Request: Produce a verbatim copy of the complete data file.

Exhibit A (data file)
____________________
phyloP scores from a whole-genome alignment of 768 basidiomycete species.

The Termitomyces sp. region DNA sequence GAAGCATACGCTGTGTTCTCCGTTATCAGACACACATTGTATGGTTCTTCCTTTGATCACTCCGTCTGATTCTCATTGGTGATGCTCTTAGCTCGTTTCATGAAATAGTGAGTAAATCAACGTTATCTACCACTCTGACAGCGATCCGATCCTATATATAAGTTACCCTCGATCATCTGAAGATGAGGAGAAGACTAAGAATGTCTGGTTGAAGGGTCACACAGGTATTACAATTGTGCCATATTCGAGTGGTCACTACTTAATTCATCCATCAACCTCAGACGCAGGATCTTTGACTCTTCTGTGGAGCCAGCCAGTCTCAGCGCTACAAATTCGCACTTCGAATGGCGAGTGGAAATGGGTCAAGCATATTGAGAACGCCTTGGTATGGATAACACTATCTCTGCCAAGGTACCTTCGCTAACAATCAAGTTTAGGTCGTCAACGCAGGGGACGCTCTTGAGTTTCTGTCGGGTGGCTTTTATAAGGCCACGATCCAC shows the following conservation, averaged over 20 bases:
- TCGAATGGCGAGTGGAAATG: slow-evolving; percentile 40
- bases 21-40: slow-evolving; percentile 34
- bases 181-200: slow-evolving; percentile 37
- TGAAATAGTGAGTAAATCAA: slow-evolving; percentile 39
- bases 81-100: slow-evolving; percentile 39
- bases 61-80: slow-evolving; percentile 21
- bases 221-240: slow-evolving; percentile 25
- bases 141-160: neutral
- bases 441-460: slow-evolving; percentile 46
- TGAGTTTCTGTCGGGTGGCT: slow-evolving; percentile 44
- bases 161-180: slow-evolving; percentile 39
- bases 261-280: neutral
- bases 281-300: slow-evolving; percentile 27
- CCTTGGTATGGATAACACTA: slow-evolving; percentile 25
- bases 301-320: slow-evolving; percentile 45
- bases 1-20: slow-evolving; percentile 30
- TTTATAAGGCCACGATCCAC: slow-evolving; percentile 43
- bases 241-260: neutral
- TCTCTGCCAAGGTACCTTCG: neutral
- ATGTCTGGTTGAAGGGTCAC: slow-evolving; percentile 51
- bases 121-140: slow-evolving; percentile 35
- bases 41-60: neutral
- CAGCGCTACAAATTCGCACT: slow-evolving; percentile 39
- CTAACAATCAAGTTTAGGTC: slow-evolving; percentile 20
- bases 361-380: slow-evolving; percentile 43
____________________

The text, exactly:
phyloP scores from a whole-genome alignment of 768 basidiomycete species.

The Termitomyces sp. region DNA sequence GAAGCATACGCTGTGTTCTCCGTTATCAGACACACATTGTATGGTTCTTCCTTTGATCACTCCGTCTGATTCTCATTGGTGATGCTCTTAGCTCGTTTCATGAAATAGTGAGTAAATCAACGTTATCTACCACTCTGACAGCGATCCGATCCTATATATAAGTTACCCTCGATCATCTGAAGATGAGGAGAAGACTAAGAATGTCTGGTTGAAGGGTCACACAGGTATTACAATTGTGCCATATTCGAGTGGTCACTACTTAATTCATCCATCAACCTCAGACGCAGGATCTTTGACTCTTCTGTGGAGCCAGCCAGTCTCAGCGCTACAAATTCGCACTTCGAATGGCGAGTGGAAATGGGTCAAGCATATTGAGAACGCCTTGGTATGGATAACACTATCTCTGCCAAGGTACCTTCGCTAACAATCAAGTTTAGGTCGTCAACGCAGGGGACGCTCTTGAGTTTCTGTCGGGTGGCTTTTATAAGGCCACGATCCAC shows the following conservation, averaged over 20 bases:
- TCGAATGGCGAGTGGAAATG: slow-evolving; percentile 40
- bases 21-40: slow-evolving; percentile 34
- bases 181-200: slow-evolving; percentile 37
- TGAAATAGTGAGTAAATCAA: slow-evolving; percentile 39
- bases 81-100: slow-evolving; percentile 39
- bases 61-80: slow-evolving; percentile 21
- bases 221-240: slow-evolving; percentile 25
- bases 141-160: neutral
- bases 441-460: slow-evolving; percentile 46
- TGAGTTTCTGTCGGGTGGCT: slow-evolving; percentile 44
- bases 161-180: slow-evolving; percentile 39
- bases 261-280: neutral
- bases 281-300: slow-evolving; percentile 27
- CCTTGGTATGGATAACACTA: slow-evolving; percentile 25
- bases 301-320: slow-evolving; percentile 45
- bases 1-20: slow-evolving; percentile 30
- TTTATAAGGCCACGATCCAC: slow-evolving; percentile 43
- bases 241-260: neutral
- TCTCTGCCAAGGTACCTTCG: neutral
- ATGTCTGGTTGAAGGGTCAC: slow-evolving; percentile 51
- bases 121-140: slow-evolving; percentile 35
- bases 41-60: neutral
- CAGCGCTACAAATTCGCACT: slow-evolving; percentile 39
- CTAACAATCAAGTTTAGGTC: slow-evolving; percentile 20
- bases 361-380: slow-evolving; percentile 43